FRESNO -- The San Joaquín Valley's multi-billion agricultural industry could be severely impacted if farmers can't locate enough farmworkers this fall.
That was the assessment ag leaders made last Thursday in encouraging Congress to back off proposed legislation that would require growers to use the E-Verify system to check on the legal status of workers.
Although the legislation introduced by Republicans will most likely not go anywhere, Nisei Farmers League president Manuel Cunha Jr. believes the harm has already been made due to tough, anti-immigrant laws adopted in Georgia and Arizona.
"The (farm labor) shortage is going around the country," said Cunha at a press conference. "If they implement E-Verify, this industry will have to shut down."
Farm labor contractor Earl Hall, who provides workers to growers in 26 counties, said the labor shortage is the worst he's seen in 47 years in the business.
That means ripening fruits and vegetables could not get picked on time this fall.
"We're 20 percent short in strawberry pickers," said Hall, who owns and operates Hall Management.
That is bad for strawberry growers, said Hall, because the ripe berries must be picked in three to four days. When they are not picked in time for market, pickers must still get in the fields and pick the bad strawberries and dump them in the furrows.
"Mechanization is not the answer. We still need a quality work force," said Hall.
Cunha said the anti-immigrant legislation, lack of comprehensive immigration reform and México's drug-trafficking violence has driven undocumented farmworkers away.
Experts estimate that 80 percent of ag workers in the Valley are undocumented.
Fresno County ag commissioner Carol Hafner said she gets telephone calls from growers looking for workers.
"They'll tell me, 'My crops are ready to be picked, can you help us with labor?'" said Hafner. "There is definitely a shortage out there.
In Fresno County, that means that the $5.9 billion in crops that "are at risk if they don't make it to market," said Hafner.
The weather has delayed the raisin harvest, with growers weary of fall rains or a labor shortage that could ruin or delay their harvest.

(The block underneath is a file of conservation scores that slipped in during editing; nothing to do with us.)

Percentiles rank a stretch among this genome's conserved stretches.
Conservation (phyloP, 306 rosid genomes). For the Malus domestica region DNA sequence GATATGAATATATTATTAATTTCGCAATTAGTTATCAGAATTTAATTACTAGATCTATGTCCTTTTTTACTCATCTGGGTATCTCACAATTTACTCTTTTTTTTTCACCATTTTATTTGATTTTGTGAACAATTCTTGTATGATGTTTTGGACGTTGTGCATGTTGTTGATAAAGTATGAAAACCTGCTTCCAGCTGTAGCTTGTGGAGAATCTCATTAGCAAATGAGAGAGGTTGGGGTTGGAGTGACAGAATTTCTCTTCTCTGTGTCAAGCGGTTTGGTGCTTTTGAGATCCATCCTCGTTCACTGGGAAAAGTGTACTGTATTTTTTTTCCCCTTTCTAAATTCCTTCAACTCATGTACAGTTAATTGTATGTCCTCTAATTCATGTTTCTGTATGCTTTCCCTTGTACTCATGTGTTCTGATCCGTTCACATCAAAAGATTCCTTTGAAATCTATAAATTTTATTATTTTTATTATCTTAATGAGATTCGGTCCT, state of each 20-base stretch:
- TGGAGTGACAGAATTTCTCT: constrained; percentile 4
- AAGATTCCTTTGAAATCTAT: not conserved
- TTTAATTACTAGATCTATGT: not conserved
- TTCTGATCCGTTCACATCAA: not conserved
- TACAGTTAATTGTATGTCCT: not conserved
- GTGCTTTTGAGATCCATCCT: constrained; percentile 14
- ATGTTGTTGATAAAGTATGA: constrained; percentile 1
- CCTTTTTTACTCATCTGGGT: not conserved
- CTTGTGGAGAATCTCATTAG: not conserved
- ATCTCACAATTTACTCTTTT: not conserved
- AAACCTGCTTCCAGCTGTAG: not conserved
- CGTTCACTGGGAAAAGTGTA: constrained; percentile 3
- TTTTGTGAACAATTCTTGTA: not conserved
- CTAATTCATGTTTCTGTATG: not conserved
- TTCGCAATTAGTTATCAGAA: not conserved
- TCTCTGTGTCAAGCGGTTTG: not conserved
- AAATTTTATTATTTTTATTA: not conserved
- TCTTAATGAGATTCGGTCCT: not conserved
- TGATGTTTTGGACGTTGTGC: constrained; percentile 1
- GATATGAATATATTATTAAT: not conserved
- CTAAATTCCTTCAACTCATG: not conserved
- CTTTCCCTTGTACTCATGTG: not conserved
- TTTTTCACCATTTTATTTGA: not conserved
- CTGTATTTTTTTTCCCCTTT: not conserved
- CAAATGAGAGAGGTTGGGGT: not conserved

"No two growing seasons are alike," said Ryan Jacobsen, CEO of the Fresno County Farm Bureau and a grower. "California farmers cannot continue to go, after nine months of investment, not knowing if someone will be available to pick their crops."
Chris Valadez, who is in charge of governmental affairs for the California Grape and Tree Fruit League, said Congress' failure to pass immigration reform has contributed to the farm labor shortage.
Some growers in Oregon and Washington are swooping down and recruiting workers from northern California, which compounds the labor shortage in that region.
A Madera County farm labor contractor, said Cunha, couldn't locate enough workers to pick his crops, so he had to resort to using another farm labor contractor.
That contractor missed the press conference because he had to travel to the fields to make sure his workers were not recruited by someone else, according to Cunha.
Despite high unemployment in the Valley, ag leaders said previous experience shows that people are unwilling to take the jobs that are normally handled by undocumented workers.
Hall said 20 to 25 workers fill out a typical crew, but some crews have been whittled down to 13 to 18 workers because of the shortage. That usually means he'll have two supervisors on the same crew, which translates into extra costs for Hall.
Cunha said workers have told him that drug cartels are stopping them as they head to the United States.
"They're telling me that they can't because if they do come they will apprehend one of the family members and hold them hostage to move drugs," said Cunha.
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